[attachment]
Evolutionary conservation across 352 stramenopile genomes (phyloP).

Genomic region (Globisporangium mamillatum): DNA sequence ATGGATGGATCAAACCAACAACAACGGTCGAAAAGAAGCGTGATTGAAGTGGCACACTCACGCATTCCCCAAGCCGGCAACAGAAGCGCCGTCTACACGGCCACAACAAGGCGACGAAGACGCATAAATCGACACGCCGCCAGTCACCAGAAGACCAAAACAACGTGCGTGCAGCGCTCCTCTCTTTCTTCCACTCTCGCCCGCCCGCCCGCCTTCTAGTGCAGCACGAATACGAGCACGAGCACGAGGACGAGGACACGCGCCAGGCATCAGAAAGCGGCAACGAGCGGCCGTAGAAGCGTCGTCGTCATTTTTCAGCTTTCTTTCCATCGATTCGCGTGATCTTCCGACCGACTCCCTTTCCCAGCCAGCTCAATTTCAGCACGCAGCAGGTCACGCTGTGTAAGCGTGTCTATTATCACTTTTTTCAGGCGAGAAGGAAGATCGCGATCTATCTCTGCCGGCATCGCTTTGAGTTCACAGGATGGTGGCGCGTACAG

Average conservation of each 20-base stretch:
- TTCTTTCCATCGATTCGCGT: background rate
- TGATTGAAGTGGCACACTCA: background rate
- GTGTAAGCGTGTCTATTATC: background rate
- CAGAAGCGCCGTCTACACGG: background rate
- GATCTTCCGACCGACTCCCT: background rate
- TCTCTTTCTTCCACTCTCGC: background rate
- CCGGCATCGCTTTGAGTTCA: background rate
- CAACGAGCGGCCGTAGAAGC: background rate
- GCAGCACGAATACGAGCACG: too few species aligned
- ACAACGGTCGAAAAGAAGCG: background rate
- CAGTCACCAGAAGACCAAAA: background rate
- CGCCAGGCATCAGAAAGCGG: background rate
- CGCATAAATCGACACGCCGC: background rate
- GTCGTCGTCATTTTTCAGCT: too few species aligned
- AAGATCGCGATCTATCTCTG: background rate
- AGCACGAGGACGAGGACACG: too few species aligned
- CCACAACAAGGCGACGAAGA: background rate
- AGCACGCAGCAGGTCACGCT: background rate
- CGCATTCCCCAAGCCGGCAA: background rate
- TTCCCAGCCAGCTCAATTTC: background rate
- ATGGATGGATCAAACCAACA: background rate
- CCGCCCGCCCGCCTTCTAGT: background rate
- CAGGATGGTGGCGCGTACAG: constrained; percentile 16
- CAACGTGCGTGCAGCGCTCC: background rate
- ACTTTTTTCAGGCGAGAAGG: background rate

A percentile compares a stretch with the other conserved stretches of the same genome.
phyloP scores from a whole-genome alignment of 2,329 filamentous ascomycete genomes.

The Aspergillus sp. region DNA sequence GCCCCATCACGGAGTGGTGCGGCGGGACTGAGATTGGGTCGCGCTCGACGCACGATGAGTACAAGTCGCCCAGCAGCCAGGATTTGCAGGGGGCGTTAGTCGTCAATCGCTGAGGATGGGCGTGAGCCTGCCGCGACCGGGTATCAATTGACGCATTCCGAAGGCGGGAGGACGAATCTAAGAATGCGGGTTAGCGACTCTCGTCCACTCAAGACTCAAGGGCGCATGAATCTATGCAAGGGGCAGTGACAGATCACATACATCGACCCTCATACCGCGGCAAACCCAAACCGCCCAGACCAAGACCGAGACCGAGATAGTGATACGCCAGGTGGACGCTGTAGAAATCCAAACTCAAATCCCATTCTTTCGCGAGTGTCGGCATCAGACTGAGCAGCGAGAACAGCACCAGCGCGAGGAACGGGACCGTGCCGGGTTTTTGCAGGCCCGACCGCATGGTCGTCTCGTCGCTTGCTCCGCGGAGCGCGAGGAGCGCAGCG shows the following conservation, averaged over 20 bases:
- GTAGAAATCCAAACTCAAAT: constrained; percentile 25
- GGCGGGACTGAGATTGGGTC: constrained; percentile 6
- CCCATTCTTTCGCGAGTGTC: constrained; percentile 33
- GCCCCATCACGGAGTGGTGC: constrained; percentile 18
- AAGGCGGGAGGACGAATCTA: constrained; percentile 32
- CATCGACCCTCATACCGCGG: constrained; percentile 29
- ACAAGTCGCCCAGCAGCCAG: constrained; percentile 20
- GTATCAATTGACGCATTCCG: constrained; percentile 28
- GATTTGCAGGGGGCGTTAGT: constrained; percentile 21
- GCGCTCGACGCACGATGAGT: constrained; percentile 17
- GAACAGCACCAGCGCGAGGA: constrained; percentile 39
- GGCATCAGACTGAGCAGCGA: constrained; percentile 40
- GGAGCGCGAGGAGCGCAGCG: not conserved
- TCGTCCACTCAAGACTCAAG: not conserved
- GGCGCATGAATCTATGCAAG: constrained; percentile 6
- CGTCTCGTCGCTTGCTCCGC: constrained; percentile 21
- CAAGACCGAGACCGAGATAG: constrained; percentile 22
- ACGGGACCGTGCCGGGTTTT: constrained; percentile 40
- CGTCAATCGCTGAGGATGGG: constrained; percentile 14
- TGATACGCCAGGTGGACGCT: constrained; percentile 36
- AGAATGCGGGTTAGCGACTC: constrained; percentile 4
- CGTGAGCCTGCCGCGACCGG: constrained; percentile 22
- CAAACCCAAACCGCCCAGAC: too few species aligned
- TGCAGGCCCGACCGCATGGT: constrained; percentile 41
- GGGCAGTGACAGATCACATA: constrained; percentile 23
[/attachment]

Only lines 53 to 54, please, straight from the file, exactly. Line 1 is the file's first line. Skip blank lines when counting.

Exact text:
- CGTGAGCCTGCCGCGACCGG: constrained; percentile 22
- CAAACCCAAACCGCCCAGAC: too few species aligned